Columbus is ‘Work Ready’ community
Updated: 2 days ago
By: Ivey Schofield, The News Reporter
Columbus County met all of its workforce readiness goals for 2020 set by the state, becoming the only “Work Ready” community in the region, according to Gary Lanier, director of the Columbus County Economic Development Commission.
These goals were the number of national career readiness certificates for high school and college students, workers currently in private and public businesses, and residents transitioning to a different career.
“Some of them we have pretty much blown out of the water, especially ones related to our school system,” Lanier said.
Within the emerging workforce (high school and college students), the goal was 188 certificates. The county got 1,351.
In other areas, the goal for current workers within private and public businesses was 29, with 184 as the actual total by 2020. In addition, the goal for transitioning residents (those who are unemployed, recent veterans or attending adult education) was 57, with 61 as the final total.
Gary Lanier, director of the Columbus County Economic Development Commission
Lanier argued that the transitioning sector was “always tough” to improve. “A lot of our local businesses and industries were not really aware and are not really aware of what an ACT Work Keys certification is,” he said. “We actually had to reach out and start calling people.”
Lanier described this certification as proof of education in basic employee skills, such as being on time. “If you hire me, you know I have been trained in fundamental areas that are important for me to be a successful worker in your company,” he said. “It sounds really basic, but you would be surprised at the number of people who don’t understand.”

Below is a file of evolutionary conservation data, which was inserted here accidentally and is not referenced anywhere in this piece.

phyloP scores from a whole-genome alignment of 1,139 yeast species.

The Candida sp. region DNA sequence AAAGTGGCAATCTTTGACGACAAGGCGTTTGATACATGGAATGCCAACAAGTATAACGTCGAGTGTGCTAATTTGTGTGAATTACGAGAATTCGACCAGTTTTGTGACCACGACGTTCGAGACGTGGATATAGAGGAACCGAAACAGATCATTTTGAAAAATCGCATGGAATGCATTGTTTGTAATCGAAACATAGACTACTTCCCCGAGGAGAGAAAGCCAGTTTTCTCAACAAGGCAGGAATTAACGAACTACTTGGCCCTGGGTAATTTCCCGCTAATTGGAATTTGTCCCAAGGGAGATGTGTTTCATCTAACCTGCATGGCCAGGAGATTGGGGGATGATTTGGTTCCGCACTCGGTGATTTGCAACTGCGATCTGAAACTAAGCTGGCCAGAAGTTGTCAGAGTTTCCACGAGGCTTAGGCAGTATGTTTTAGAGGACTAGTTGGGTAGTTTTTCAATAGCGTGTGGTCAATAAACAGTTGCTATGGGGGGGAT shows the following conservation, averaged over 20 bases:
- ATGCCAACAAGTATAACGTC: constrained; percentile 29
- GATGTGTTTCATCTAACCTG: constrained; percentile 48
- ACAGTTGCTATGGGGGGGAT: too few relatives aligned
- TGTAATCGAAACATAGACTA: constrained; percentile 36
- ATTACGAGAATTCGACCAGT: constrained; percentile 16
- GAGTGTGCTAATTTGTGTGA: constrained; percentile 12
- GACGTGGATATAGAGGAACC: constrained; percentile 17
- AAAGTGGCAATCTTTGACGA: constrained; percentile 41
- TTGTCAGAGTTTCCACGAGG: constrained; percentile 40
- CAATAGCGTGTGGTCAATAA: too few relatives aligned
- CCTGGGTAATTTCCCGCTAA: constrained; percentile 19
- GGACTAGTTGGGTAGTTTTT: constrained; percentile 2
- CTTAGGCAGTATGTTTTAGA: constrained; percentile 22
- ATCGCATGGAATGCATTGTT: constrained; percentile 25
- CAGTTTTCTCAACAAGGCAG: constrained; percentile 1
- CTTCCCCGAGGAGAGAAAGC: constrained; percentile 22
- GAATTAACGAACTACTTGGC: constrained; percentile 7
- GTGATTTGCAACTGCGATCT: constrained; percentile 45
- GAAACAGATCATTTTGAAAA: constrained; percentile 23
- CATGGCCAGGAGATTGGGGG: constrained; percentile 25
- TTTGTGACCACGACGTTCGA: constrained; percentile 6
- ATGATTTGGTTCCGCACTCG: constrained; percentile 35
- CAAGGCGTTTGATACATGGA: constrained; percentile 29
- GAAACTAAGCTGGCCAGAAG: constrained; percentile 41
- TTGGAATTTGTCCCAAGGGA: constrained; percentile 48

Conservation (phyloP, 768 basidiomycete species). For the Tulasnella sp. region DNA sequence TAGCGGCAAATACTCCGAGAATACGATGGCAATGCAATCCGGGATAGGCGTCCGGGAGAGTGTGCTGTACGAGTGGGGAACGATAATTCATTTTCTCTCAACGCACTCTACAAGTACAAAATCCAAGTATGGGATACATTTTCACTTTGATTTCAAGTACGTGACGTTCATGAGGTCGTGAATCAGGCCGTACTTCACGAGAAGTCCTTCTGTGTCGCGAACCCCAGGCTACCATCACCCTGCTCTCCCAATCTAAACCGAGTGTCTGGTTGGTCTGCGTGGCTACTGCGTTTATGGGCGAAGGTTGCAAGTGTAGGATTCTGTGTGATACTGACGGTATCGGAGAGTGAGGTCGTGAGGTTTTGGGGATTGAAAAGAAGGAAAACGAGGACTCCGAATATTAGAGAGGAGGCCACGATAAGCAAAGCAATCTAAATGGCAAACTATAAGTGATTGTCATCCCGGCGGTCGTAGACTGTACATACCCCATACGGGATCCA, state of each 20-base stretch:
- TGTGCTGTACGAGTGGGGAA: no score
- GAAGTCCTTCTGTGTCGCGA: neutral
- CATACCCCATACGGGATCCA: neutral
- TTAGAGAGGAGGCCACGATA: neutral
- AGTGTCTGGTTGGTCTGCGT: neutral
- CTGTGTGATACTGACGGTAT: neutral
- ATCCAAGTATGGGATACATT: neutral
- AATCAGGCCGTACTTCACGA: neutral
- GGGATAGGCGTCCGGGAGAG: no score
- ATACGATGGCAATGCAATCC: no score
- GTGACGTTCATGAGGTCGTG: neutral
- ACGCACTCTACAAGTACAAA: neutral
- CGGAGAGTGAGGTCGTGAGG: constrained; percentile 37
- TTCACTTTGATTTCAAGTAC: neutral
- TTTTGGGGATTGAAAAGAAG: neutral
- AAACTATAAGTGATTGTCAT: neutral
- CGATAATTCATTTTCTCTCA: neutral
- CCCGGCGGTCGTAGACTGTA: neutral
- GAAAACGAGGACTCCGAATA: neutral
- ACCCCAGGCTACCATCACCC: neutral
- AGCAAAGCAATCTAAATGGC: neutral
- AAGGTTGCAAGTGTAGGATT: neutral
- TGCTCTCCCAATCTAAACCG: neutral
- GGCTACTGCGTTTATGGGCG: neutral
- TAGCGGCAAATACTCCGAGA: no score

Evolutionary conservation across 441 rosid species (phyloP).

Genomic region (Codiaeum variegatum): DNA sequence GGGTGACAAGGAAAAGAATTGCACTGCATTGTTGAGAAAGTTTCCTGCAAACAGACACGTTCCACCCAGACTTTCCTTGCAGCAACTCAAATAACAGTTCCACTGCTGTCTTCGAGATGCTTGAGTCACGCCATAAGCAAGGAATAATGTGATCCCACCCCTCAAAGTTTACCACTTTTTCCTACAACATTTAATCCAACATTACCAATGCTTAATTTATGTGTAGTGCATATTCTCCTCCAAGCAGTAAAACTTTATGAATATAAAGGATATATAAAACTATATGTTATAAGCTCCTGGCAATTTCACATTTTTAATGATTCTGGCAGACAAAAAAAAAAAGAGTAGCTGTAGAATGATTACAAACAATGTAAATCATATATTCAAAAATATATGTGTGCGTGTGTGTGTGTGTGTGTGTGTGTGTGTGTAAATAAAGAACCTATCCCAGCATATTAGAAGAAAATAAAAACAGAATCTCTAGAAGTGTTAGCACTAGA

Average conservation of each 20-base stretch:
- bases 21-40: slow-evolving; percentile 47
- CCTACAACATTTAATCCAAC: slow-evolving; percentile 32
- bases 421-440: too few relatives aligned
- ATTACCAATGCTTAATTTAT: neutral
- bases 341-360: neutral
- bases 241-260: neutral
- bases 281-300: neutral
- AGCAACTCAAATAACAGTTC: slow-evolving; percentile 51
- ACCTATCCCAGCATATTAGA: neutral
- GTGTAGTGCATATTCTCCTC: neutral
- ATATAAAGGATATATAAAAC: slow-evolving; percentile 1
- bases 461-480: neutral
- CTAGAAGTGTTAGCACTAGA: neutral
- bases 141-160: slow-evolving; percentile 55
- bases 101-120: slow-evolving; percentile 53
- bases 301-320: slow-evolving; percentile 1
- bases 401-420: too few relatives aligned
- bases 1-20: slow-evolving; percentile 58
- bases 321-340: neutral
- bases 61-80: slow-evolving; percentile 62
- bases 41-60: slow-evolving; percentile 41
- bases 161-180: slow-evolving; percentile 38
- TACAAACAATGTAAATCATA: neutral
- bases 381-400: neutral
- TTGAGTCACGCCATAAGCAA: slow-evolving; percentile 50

The county economic development commission also touted a drop in the unemployment rate from 13.6% in 2012 to 4.9% in January 2020 before the pandemic started.
Lanier added that the coronavirus pandemic has increased the unemployment rate, but he had some promising deals coming to bring companies into the county.
There is, however, a disadvantage to having a low unemployment rate, according to Lanier. “It makes it more difficult to convince a company that’s looking to hire 1,000 people to come here,” he said.
The more available and unemployed residents there are, the easier it’ll be for a company to hire qualified individuals, according to Lanier. “A thousand people on the unemployment roll does not mean those thousand people will all fit,” he said. Companies are more likely to go to more populated counties that have more hiring options.
“We’re well positioned geographically,” Lanier said, citing the port of Wilmington and I-95. “We’re basically a farming community; people raised on farms tend to have a good work ethic.”
Lanier also credited Southeastern Community College’s specialized training programs with bringing companies into the county.
Lanier did note, however, a difficulty within the county: building availability. “If you don’t have an existing building that you can show to potential companies looking at the company, you’re kind of out of the game,” he said.